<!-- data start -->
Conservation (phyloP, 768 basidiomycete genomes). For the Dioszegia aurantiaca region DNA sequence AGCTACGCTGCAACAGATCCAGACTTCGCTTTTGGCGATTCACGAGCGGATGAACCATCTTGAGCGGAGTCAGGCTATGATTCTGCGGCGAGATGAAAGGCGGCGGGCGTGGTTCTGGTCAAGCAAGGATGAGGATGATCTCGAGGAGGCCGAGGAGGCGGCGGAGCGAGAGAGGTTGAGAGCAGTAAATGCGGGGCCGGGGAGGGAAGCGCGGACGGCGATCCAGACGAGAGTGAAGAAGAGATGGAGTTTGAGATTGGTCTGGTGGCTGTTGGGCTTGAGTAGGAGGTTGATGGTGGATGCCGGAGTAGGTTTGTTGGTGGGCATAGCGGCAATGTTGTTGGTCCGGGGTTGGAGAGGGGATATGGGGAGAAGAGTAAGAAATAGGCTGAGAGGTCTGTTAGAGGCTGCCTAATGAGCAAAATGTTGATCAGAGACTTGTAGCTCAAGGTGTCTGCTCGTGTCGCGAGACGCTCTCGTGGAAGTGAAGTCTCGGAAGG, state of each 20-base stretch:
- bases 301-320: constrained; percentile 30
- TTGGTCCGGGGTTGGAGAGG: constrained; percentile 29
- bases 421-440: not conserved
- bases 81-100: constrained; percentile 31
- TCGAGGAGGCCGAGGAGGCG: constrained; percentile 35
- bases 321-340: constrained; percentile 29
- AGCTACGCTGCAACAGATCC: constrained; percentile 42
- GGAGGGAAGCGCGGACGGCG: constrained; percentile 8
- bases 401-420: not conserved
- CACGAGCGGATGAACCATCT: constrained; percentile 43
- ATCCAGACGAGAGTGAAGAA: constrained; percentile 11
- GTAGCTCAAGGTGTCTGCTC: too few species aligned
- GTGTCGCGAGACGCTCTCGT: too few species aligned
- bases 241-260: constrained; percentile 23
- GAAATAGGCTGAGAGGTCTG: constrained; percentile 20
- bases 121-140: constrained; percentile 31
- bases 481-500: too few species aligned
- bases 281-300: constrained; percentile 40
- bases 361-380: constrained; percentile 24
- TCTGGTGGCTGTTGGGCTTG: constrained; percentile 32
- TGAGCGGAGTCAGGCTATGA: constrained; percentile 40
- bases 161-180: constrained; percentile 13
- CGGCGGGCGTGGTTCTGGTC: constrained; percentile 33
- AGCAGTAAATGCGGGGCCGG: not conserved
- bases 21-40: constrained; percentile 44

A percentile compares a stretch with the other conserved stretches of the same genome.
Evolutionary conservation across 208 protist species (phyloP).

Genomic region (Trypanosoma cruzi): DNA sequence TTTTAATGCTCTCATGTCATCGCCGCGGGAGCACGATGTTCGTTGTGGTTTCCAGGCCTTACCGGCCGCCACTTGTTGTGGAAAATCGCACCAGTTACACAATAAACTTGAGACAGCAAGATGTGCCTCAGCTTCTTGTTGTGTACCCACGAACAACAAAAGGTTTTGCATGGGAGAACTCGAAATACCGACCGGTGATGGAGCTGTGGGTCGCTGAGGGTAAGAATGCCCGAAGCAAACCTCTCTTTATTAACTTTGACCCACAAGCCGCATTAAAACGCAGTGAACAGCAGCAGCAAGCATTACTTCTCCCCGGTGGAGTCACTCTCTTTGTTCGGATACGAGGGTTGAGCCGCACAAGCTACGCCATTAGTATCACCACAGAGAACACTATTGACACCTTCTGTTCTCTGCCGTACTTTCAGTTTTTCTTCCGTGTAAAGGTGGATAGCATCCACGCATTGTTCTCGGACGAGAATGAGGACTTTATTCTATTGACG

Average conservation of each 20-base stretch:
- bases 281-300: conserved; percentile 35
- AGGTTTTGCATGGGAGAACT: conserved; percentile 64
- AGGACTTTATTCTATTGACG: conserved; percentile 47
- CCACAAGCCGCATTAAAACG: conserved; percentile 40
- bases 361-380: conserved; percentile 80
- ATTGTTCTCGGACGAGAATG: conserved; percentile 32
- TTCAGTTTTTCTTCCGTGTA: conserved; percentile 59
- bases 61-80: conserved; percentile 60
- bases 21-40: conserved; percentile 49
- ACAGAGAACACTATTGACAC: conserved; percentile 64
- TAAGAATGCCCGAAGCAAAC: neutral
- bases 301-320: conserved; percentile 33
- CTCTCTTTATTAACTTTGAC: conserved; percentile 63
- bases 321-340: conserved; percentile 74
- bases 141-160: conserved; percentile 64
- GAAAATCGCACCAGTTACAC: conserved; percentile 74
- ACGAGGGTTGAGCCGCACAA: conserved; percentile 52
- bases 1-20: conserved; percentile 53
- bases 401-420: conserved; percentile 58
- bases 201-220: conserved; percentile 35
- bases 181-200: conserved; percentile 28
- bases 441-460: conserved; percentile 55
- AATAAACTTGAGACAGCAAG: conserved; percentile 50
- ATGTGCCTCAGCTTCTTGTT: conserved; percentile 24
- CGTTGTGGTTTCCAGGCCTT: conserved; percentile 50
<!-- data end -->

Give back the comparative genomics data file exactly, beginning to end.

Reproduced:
Conservation (phyloP, 768 basidiomycete genomes). For the Dioszegia aurantiaca region DNA sequence AGCTACGCTGCAACAGATCCAGACTTCGCTTTTGGCGATTCACGAGCGGATGAACCATCTTGAGCGGAGTCAGGCTATGATTCTGCGGCGAGATGAAAGGCGGCGGGCGTGGTTCTGGTCAAGCAAGGATGAGGATGATCTCGAGGAGGCCGAGGAGGCGGCGGAGCGAGAGAGGTTGAGAGCAGTAAATGCGGGGCCGGGGAGGGAAGCGCGGACGGCGATCCAGACGAGAGTGAAGAAGAGATGGAGTTTGAGATTGGTCTGGTGGCTGTTGGGCTTGAGTAGGAGGTTGATGGTGGATGCCGGAGTAGGTTTGTTGGTGGGCATAGCGGCAATGTTGTTGGTCCGGGGTTGGAGAGGGGATATGGGGAGAAGAGTAAGAAATAGGCTGAGAGGTCTGTTAGAGGCTGCCTAATGAGCAAAATGTTGATCAGAGACTTGTAGCTCAAGGTGTCTGCTCGTGTCGCGAGACGCTCTCGTGGAAGTGAAGTCTCGGAAGG, state of each 20-base stretch:
- bases 301-320: constrained; percentile 30
- TTGGTCCGGGGTTGGAGAGG: constrained; percentile 29
- bases 421-440: not conserved
- bases 81-100: constrained; percentile 31
- TCGAGGAGGCCGAGGAGGCG: constrained; percentile 35
- bases 321-340: constrained; percentile 29
- AGCTACGCTGCAACAGATCC: constrained; percentile 42
- GGAGGGAAGCGCGGACGGCG: constrained; percentile 8
- bases 401-420: not conserved
- CACGAGCGGATGAACCATCT: constrained; percentile 43
- ATCCAGACGAGAGTGAAGAA: constrained; percentile 11
- GTAGCTCAAGGTGTCTGCTC: too few species aligned
- GTGTCGCGAGACGCTCTCGT: too few species aligned
- bases 241-260: constrained; percentile 23
- GAAATAGGCTGAGAGGTCTG: constrained; percentile 20
- bases 121-140: constrained; percentile 31
- bases 481-500: too few species aligned
- bases 281-300: constrained; percentile 40
- bases 361-380: constrained; percentile 24
- TCTGGTGGCTGTTGGGCTTG: constrained; percentile 32
- TGAGCGGAGTCAGGCTATGA: constrained; percentile 40
- bases 161-180: constrained; percentile 13
- CGGCGGGCGTGGTTCTGGTC: constrained; percentile 33
- AGCAGTAAATGCGGGGCCGG: not conserved
- bases 21-40: constrained; percentile 44

A percentile compares a stretch with the other conserved stretches of the same genome.
Evolutionary conservation across 208 protist species (phyloP).

Genomic region (Trypanosoma cruzi): DNA sequence TTTTAATGCTCTCATGTCATCGCCGCGGGAGCACGATGTTCGTTGTGGTTTCCAGGCCTTACCGGCCGCCACTTGTTGTGGAAAATCGCACCAGTTACACAATAAACTTGAGACAGCAAGATGTGCCTCAGCTTCTTGTTGTGTACCCACGAACAACAAAAGGTTTTGCATGGGAGAACTCGAAATACCGACCGGTGATGGAGCTGTGGGTCGCTGAGGGTAAGAATGCCCGAAGCAAACCTCTCTTTATTAACTTTGACCCACAAGCCGCATTAAAACGCAGTGAACAGCAGCAGCAAGCATTACTTCTCCCCGGTGGAGTCACTCTCTTTGTTCGGATACGAGGGTTGAGCCGCACAAGCTACGCCATTAGTATCACCACAGAGAACACTATTGACACCTTCTGTTCTCTGCCGTACTTTCAGTTTTTCTTCCGTGTAAAGGTGGATAGCATCCACGCATTGTTCTCGGACGAGAATGAGGACTTTATTCTATTGACG

Average conservation of each 20-base stretch:
- bases 281-300: conserved; percentile 35
- AGGTTTTGCATGGGAGAACT: conserved; percentile 64
- AGGACTTTATTCTATTGACG: conserved; percentile 47
- CCACAAGCCGCATTAAAACG: conserved; percentile 40
- bases 361-380: conserved; percentile 80
- ATTGTTCTCGGACGAGAATG: conserved; percentile 32
- TTCAGTTTTTCTTCCGTGTA: conserved; percentile 59
- bases 61-80: conserved; percentile 60
- bases 21-40: conserved; percentile 49
- ACAGAGAACACTATTGACAC: conserved; percentile 64
- TAAGAATGCCCGAAGCAAAC: neutral
- bases 301-320: conserved; percentile 33
- CTCTCTTTATTAACTTTGAC: conserved; percentile 63
- bases 321-340: conserved; percentile 74
- bases 141-160: conserved; percentile 64
- GAAAATCGCACCAGTTACAC: conserved; percentile 74
- ACGAGGGTTGAGCCGCACAA: conserved; percentile 52
- bases 1-20: conserved; percentile 53
- bases 401-420: conserved; percentile 58
- bases 201-220: conserved; percentile 35
- bases 181-200: conserved; percentile 28
- bases 441-460: conserved; percentile 55
- AATAAACTTGAGACAGCAAG: conserved; percentile 50
- ATGTGCCTCAGCTTCTTGTT: conserved; percentile 24
- CGTTGTGGTTTCCAGGCCTT: conserved; percentile 50